A world citizen may provide value to society by using knowledge acquired across cultural contexts.
One by one the models walked the length of the catwalk, pausing, striding, showing off the new fashions. For a student final project show, the caliber of designs was remarkably high. Overall the students at TAFE seemed to have put a lot of work in to make sure that the pieces going out on display were ready for the task. And after an hour of posing, the lights came up and my friend came out from backstage.
From the show, a few people I had met already and I linked up with a collection of models* and other students to head out to lunch at a Mexican restaurant. Much to my surprise, the caliber of Mexican food was decent, rivaling Chipotle on taste (slight edge Chipotle) and not remotely on price (about twice the cost here). Also surprising was the realization of just how much Spanish has become a part of the culture back in the states, at least when it comes to food. One patron opted to go for the polo, which confused me until he pointed to the chicken.
My inexperience with looking at American English as an outsider was highlighted again as Luke asked me to teach him some American. Cathy and Evie had previously requested the same. And I realized that while I can point to a few clichéd phrases representing other countries, I didn’t know where to look within the states. And so Luke parroted “I’ll use my credit card.” And much to his credit, on his own added “Oh never mind, my daddy’s going to pay for it” in a perfect California accent.
And over burritos and quesadillas we all discussed many of the same questions that I’ve been answering daily. I may take Cathy and Evie’s suggestion to get a shirt to point to. “I’m Justin. I’m from Washington DC. I’m here for a year. I want to see much of the country.” I don’t yet mind the same questions because I try to really think about the answers and analyze if they are still true each time. And I try to have some fun with it as well. As far as Ashley – the formerly South African now gymnastics coach, model, and designer of accoutrements – knows, I’m here because I killed my landlord and got on the first plane out of the country.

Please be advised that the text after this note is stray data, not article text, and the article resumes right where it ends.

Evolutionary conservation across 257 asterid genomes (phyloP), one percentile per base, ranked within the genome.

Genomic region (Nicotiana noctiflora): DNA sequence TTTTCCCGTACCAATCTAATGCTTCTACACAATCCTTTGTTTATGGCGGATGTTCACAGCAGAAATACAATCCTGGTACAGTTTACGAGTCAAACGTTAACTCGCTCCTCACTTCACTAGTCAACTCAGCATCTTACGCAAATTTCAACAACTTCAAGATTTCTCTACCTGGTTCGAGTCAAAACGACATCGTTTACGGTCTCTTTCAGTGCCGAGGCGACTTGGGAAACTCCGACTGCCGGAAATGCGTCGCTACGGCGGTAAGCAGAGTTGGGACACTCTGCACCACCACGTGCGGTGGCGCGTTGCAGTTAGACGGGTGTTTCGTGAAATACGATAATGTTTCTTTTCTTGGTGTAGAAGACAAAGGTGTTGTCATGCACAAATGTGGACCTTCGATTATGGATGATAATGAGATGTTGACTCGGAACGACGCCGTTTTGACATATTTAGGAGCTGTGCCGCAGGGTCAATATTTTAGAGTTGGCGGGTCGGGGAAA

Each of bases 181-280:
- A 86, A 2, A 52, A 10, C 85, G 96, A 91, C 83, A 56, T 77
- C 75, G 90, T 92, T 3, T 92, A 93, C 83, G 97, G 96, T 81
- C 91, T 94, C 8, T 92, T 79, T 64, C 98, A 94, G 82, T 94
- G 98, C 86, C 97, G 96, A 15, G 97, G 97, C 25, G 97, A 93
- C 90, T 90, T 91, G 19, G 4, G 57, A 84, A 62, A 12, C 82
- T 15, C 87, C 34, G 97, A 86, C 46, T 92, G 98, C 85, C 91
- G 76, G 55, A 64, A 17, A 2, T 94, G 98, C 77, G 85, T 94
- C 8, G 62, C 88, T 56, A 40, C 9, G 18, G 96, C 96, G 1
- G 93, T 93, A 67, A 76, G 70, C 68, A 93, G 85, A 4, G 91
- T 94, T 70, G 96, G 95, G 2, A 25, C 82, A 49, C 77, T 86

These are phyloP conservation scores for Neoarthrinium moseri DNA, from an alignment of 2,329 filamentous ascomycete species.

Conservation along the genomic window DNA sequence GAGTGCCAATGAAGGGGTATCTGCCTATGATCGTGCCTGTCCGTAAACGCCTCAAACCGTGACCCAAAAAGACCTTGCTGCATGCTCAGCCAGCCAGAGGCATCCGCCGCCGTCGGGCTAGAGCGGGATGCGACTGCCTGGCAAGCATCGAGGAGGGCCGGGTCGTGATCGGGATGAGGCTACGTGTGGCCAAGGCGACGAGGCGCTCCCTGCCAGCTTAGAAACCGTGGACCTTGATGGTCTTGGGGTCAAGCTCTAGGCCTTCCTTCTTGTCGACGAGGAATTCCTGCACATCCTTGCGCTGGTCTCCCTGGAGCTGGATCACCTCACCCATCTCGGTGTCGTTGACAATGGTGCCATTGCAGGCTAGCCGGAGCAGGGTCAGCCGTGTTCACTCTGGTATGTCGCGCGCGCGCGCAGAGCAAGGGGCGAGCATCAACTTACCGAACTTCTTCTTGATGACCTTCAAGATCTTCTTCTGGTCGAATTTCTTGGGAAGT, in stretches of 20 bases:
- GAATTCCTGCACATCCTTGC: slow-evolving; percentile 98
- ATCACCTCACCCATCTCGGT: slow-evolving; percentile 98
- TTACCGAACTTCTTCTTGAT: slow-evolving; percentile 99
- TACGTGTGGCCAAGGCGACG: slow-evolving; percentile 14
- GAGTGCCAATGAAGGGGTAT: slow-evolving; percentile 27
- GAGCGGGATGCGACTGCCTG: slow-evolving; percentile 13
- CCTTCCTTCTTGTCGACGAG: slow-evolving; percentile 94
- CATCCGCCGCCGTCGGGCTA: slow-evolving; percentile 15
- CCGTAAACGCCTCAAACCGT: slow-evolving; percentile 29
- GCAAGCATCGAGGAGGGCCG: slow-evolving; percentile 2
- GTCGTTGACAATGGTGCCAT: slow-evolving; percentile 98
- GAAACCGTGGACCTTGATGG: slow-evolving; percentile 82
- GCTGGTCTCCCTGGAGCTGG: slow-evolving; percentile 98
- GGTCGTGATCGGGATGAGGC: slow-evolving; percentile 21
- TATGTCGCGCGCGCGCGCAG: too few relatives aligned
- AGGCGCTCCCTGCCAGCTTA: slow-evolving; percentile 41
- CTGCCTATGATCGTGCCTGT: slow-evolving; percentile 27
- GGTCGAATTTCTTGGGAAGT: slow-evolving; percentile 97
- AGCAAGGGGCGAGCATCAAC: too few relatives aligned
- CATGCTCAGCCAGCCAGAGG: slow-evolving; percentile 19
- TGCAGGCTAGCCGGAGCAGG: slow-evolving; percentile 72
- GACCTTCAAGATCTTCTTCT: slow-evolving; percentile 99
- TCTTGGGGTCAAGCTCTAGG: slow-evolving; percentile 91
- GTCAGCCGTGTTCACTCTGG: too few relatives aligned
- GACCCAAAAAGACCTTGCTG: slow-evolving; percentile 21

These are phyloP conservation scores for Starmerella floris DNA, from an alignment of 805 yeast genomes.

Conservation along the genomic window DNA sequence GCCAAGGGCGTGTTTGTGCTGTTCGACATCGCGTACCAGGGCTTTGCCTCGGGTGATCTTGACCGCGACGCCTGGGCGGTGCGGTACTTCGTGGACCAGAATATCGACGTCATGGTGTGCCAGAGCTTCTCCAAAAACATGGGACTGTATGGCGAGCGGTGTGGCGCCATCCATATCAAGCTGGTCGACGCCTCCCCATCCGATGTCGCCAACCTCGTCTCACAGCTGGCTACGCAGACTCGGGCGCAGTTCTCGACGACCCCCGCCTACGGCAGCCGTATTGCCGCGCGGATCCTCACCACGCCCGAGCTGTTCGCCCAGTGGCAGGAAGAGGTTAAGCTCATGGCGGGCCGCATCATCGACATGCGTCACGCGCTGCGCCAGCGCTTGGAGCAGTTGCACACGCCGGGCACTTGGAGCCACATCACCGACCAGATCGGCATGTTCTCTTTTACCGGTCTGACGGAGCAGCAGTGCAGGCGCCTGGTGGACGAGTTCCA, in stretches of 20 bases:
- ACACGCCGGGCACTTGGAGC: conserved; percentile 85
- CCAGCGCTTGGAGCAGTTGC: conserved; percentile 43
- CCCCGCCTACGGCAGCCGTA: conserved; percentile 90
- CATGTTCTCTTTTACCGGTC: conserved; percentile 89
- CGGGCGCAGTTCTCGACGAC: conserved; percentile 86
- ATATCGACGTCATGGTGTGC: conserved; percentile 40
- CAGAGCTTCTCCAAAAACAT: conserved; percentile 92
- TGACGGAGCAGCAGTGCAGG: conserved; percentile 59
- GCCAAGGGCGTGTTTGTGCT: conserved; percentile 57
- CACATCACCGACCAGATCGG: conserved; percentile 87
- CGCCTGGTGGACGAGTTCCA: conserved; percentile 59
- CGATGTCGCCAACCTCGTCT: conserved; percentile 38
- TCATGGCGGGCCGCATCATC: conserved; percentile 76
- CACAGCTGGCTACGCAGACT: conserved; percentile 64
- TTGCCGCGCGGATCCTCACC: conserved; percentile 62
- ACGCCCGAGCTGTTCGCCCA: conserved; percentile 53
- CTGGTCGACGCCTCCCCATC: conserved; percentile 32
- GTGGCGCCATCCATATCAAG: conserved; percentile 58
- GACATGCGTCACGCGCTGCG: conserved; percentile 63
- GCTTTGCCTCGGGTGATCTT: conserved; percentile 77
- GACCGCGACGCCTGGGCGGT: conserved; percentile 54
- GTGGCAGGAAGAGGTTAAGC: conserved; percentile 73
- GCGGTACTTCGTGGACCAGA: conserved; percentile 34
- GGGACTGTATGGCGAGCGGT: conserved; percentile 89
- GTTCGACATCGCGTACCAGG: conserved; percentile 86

And I asked the same questions in response. Are you native? Sydney? Do you like it here? What do I need to do while I’m here? What do you do? Do you like it? If you could travel, where would you go?
Over time I think I’ll work on new responses to the standard questions. Or at least practice coming up with the best elevator speech possible. And I will develop new questions to ask in response. I suppose the questions I’m asking don’t matter as much as the genuine interest behind them. And that I can generally guarantee. The people I’ve been meeting are all interesting and the backstories everyone has represent a broad spectrum.
From the restaurant we took an excursion to a shoe shop (with waist-high tranny boots in the window), a pub where we shared a purple slushee, stories, accents, and discomforting thoughts (heights, chewing on fabric, a friend’s father on a nude beach, and long voice mail greetings each cover one of the pub crowd), the Queen Victoria Building to see awesome clocks, a spiral staircase to nowhere, and a giant Christmas tree, and then back to goodbyes at TAFE just before the next show.
And as I walked away with invitations to a fire-spinning night and to rock climbing and abseiling (repelling) at a local camp with new stories and a full belly, I breathed in the city air. It was cool and stale and glorious.
* One of the models could pass as my sister’s sister. It was strangely comforting to be hanging out in a group that included a girl who looked like Renee. There was a slight sense of comfort to have my sister with me again, sort of.